Iomega StorCenter PX6-300d Review: Great Performance, Great Features
By Jon L. Jacobi
At a Glance
Very good performance
Great operating system and features
Occasional visual glitches in OS
This NAS box has six bays and excellent software features, plus improved performance through its latest firmware.
The Iomega StorCenter PX6-300d is a fast, fairly well-designed six-bay NAS box sporting many of the advanced features in network-attached storage that have emerged over the past several years. It’s a tad unusual in that it mixes IT-type features such as management via the unit’s LCD display with consumer-oriented perks such as support for social media sites Facebook and Flickr. And it’s not cheap: As of March 23, 2012, its price was $1765 when packed with 8TB of drives (or $899 without any drives).
Flip open the front cover of the PX6-300d, and you’ll find six slide-out drive trays. You secure the drives in the trays via screws, so they fall under the heading of user-serviceable, not quick-change. The back of the box has dual ethernet connectors with failover support in case one connection fails, but the ports don’t support aggregation for more speed. Iomega includes two USB 3.0 ports, but no eSATA, which is unusual in a box of this price. The omission of eSATA may be an issue for buyers who want to use existing eSATA drives to back up the NAS box.
The PX6-300d’s Linux-based LifeLine operating system is one of the few that comes close to matching the breadth of features available from the top-of-the-line NAS boxes from Synology and QNAP. It has an attractive design, provides animations to complement the configuration tools, and is easy to navigate. Features include DLNA-certified media serving, local backup, online backup to both Amazon S3 and Mozy, support for Time Machine and iSCSI, and onboard copy operations. The box also supports video surveillance–both local and over the Internet via the Axis Video Hosting service. In addition to handling backup, Iomega provides a Personal Cloud service that lets you share files easily across the Web. It uses Iomega’s servers as a portal, but you can also access the box via normal ftp and http, which makes this a convenient feature.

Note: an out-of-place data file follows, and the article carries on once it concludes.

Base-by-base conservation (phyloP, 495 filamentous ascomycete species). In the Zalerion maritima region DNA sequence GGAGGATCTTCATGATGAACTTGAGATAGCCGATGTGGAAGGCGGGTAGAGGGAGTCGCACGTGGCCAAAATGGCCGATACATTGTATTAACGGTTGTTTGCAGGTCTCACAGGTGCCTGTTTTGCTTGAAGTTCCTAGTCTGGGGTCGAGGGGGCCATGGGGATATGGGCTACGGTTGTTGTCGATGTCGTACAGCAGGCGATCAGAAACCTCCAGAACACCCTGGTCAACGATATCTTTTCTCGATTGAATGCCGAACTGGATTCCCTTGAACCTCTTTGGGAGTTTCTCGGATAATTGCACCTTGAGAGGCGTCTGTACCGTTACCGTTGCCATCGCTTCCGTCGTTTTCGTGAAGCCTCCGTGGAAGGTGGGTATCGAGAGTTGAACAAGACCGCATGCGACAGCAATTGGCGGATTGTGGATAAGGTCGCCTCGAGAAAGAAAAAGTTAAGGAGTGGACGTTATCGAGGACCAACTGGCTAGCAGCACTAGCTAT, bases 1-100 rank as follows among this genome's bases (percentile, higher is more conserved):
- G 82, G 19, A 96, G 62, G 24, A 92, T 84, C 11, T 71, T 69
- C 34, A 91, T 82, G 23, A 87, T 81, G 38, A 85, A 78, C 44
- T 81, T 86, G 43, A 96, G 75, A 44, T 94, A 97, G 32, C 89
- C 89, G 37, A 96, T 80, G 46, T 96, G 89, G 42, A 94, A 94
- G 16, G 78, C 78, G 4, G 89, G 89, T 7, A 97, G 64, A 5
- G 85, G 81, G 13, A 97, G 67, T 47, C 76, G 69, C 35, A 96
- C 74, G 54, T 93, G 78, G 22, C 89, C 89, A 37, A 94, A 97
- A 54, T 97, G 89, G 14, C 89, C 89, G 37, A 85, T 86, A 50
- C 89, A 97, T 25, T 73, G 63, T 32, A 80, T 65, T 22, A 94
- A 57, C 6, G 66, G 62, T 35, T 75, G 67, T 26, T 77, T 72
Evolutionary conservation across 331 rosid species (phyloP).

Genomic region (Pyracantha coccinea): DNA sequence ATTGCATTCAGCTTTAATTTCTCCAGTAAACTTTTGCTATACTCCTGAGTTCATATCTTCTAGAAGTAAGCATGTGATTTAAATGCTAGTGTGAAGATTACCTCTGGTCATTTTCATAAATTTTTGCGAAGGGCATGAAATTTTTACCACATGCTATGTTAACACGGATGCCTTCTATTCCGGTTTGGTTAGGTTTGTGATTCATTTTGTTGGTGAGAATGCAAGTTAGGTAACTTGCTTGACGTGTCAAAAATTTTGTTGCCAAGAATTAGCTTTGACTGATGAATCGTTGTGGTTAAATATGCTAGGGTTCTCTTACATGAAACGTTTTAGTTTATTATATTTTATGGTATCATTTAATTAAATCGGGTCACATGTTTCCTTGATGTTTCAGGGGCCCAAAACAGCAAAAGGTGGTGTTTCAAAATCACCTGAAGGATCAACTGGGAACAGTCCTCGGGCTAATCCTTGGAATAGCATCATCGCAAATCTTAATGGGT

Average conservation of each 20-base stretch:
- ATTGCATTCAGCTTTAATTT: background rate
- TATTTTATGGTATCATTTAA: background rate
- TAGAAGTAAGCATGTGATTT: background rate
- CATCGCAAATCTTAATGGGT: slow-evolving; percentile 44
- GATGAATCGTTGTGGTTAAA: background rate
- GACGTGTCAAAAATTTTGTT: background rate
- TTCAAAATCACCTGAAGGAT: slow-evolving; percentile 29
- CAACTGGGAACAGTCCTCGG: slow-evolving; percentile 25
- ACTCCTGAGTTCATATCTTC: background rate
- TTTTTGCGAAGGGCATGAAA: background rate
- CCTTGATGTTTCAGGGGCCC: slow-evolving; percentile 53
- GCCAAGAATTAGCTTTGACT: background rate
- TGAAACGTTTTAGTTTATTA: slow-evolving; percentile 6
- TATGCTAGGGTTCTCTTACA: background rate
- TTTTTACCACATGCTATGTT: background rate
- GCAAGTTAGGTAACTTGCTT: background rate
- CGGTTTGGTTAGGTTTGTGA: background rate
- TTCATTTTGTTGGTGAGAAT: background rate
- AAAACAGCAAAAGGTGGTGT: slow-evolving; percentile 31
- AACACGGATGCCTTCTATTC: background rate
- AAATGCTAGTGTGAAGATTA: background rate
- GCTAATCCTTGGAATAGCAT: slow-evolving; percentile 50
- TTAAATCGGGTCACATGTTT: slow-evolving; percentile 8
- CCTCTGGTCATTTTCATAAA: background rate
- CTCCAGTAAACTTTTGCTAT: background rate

With its latest firmware revisions, the PX6-300d, which sports a whopping 2GB of memory and a 1.8GHz Intel Atom D525 dual-core CPU, has significantly improved its performance. In RAID 5 mode, the box wrote our 10GB of mixed data and folders at 48.2 megabytes per second, and read the same file mix at 55.9 MBps. With a single large 10GB file, it wrote at 77.1 MBps and read at a very respectable 91 MBps. Those numbers are two to three times better than the ones we saw with last year’s firmware, so if you already own a PX6-300d, by all means update.
The PX6-300D is fairly inexpensive, even when compared to most five-bay models in our 11-model roundup of NAS boxes. With good performance and features, it’s a great choice for companies that want the capacity but don’t need an eSATA port on board.